• CHAPTER 5 Strategic Decoration: Dissimulation, Performance, and Agency in an Islamic Public Space
      (pp. 147-176)

      The bus was making its way through a dust storm. The dust was blinding us, entering our noses and throats, making us cough like asthmatic patients, reaching under the layers of our clothing. Women veiled under theirchadariwho were seated in the front of the bus were covering their babies under their long blue enveloping robes in an attempt to protect them from the polluted air. “Chadariare sometimes practical,” commented Fawzia, who had invited me on that day to her parents’ home in Dasht-e Bashri, a poor and desolate suburb located to the southwest of Kabul.

      Seeing Massoma...

    • CHAPTER 6 Poetic Jihad: Narratives of Martyrdom, Suicide, and Suffering Among Afghan Women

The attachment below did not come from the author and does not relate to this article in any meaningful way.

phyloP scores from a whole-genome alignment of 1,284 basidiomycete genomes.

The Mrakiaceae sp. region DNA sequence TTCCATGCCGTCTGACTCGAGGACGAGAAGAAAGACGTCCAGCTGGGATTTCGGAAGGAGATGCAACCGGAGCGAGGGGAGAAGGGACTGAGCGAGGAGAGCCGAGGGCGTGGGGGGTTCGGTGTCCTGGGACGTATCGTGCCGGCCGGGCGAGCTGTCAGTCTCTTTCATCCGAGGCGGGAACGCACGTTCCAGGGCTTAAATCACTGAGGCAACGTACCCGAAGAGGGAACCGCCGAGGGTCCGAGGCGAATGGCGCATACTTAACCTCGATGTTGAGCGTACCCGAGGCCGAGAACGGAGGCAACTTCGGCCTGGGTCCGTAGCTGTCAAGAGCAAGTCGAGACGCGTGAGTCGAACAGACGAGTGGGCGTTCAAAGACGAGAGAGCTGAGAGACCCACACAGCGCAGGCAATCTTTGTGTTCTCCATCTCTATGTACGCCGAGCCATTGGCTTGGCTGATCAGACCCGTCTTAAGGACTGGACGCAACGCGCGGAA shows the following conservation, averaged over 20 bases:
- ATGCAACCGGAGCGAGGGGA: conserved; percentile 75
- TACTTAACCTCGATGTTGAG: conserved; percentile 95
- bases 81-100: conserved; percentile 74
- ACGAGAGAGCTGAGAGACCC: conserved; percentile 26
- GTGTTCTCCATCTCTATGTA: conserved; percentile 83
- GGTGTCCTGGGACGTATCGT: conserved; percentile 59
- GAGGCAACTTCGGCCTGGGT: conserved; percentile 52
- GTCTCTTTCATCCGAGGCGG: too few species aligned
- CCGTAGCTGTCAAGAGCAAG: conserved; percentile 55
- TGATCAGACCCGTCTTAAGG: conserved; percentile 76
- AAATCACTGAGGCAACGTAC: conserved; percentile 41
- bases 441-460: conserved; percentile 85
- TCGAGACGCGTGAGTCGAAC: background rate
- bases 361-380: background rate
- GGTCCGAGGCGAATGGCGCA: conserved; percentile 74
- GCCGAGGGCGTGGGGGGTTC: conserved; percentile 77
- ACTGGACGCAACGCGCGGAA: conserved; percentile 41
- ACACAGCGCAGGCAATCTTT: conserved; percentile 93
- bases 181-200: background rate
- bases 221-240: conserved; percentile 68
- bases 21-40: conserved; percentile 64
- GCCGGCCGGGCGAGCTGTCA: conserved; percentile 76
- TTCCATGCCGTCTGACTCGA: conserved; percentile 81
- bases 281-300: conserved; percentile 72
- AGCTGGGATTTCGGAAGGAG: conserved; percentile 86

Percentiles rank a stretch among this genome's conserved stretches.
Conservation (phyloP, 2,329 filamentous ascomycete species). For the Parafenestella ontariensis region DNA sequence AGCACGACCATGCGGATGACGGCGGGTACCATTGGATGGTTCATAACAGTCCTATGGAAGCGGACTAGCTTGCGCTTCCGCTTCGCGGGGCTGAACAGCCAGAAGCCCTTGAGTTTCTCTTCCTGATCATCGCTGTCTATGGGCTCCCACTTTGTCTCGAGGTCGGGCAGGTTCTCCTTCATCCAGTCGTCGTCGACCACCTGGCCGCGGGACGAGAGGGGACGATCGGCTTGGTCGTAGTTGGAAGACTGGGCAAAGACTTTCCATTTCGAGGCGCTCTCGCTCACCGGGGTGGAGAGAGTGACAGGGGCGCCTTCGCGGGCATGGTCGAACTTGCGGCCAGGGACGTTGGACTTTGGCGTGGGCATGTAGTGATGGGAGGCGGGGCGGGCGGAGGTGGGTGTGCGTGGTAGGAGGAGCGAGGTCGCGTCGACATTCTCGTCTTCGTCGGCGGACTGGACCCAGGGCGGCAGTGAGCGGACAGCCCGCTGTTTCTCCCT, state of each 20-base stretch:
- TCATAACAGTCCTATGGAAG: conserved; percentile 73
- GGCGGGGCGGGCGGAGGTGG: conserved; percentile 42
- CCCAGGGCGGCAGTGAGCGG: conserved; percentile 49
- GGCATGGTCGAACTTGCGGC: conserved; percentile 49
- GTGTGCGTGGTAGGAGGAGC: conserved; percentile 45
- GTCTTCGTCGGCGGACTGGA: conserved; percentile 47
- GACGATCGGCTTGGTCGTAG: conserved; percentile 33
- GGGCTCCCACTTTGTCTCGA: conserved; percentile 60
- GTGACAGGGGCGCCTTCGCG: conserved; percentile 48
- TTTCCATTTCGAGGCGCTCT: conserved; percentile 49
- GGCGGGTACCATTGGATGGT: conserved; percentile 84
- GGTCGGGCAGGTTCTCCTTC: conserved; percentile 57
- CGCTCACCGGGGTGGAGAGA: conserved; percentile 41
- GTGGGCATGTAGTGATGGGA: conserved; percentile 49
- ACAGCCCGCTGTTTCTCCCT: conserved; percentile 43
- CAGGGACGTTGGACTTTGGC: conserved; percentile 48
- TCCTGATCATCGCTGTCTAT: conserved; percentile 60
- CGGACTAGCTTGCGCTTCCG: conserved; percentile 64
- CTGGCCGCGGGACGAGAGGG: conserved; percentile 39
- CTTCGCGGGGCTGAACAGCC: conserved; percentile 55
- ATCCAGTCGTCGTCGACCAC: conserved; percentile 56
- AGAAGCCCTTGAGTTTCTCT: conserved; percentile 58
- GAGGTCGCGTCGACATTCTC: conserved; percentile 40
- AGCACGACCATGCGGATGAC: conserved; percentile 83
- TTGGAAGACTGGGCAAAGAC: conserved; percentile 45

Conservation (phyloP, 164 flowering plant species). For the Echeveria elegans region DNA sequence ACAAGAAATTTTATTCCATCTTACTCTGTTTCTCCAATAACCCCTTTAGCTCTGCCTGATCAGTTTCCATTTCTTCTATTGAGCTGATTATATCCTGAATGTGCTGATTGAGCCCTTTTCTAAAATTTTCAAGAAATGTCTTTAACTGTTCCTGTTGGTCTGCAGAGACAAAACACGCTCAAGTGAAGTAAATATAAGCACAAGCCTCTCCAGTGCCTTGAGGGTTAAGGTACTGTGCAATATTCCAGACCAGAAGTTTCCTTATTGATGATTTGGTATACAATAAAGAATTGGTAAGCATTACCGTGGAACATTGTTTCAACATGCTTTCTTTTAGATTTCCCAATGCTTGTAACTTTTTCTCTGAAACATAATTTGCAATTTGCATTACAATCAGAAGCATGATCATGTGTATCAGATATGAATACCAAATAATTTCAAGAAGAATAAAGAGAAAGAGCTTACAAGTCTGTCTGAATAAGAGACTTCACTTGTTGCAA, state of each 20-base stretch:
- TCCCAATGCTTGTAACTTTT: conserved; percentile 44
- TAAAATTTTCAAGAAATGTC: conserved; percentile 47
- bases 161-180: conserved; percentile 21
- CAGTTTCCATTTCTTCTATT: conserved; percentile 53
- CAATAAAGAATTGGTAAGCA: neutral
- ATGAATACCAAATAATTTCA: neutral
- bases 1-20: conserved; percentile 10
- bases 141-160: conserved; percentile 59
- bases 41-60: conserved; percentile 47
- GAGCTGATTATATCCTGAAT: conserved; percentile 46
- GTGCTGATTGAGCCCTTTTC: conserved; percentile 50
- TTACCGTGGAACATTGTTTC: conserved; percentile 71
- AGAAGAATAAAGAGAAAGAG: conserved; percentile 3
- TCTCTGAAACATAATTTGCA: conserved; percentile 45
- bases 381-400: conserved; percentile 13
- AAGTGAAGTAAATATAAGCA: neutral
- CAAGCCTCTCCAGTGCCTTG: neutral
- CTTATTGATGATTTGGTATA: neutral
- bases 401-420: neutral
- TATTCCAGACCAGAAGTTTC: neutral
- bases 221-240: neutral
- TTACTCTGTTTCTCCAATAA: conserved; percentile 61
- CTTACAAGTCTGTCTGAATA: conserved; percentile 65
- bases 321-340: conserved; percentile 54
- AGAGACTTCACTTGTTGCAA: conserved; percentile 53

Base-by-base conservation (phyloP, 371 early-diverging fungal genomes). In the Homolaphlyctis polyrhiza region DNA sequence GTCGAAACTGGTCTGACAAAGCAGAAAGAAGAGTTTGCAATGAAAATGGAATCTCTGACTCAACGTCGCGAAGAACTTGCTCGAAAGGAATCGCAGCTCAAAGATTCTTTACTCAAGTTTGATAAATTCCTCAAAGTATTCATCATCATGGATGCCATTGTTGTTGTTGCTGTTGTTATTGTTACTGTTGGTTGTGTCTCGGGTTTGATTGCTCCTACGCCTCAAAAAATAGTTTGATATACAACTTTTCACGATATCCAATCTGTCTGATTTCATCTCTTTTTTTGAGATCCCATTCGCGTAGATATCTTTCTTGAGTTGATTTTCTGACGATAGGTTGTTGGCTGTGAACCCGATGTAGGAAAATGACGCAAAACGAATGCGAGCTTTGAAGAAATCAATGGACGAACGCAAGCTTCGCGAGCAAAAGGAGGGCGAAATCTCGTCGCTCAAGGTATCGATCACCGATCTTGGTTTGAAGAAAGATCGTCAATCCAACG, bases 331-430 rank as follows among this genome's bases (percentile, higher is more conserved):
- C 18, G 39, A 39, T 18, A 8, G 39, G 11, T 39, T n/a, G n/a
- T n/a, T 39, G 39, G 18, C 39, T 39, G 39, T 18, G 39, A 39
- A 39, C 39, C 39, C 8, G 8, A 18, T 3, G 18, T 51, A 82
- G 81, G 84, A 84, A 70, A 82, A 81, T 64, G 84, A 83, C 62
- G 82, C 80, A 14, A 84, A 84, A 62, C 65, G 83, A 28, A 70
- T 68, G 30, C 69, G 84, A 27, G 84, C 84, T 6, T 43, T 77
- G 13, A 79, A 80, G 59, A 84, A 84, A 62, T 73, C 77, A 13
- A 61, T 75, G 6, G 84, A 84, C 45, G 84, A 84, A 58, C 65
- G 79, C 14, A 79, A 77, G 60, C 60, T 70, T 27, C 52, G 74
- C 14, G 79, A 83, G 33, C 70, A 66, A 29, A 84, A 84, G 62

(pp. 177-202)

      In November 2007 Fatana Gailani, founder of the Afghanistan Women Council and wife of Pir Sayed Gailani, a prominent political and religious figure, organized a conference for the International Day for the Elimination of Violence Against Women in Jalalabad, her native city. Jalalabad is located in Nangahar, a province bordering Pakistan predominantly populated by Pashtuns, which has faced a constant rise of attacks against governmental institutions and NATO troops since the fall of the Taliban regime. Having interviewed her a few days before in her office in Kabul, Gailani had invited me to accompany her on her trip in order...

  7. CONCLUSION: The Carnival Continues
    (pp. 203-210)

    I last visited Afghanistan in 2007. As I write, I am in London and I unexpectedly got back in touch with Khadija, the Hazara singer whose story I recount in Chapter 6. Through a common friend called Misha, who studied at the School of Oriental and African Studies and spent some time studying Hazaragi music in Afghanistan a while back, I learned that Khadija was now in London. Misha gave me her phone number and we reunited for a dinner at my house. Khadija has not changed, even though she may have lost some of the roundness of her cheeks....

    (pp. 211-218)
  9. NOTES
    (pp. 219-226)
    (pp. 227-240)
  11. INDEX
    (pp. 241-244)
    (pp. 245-248)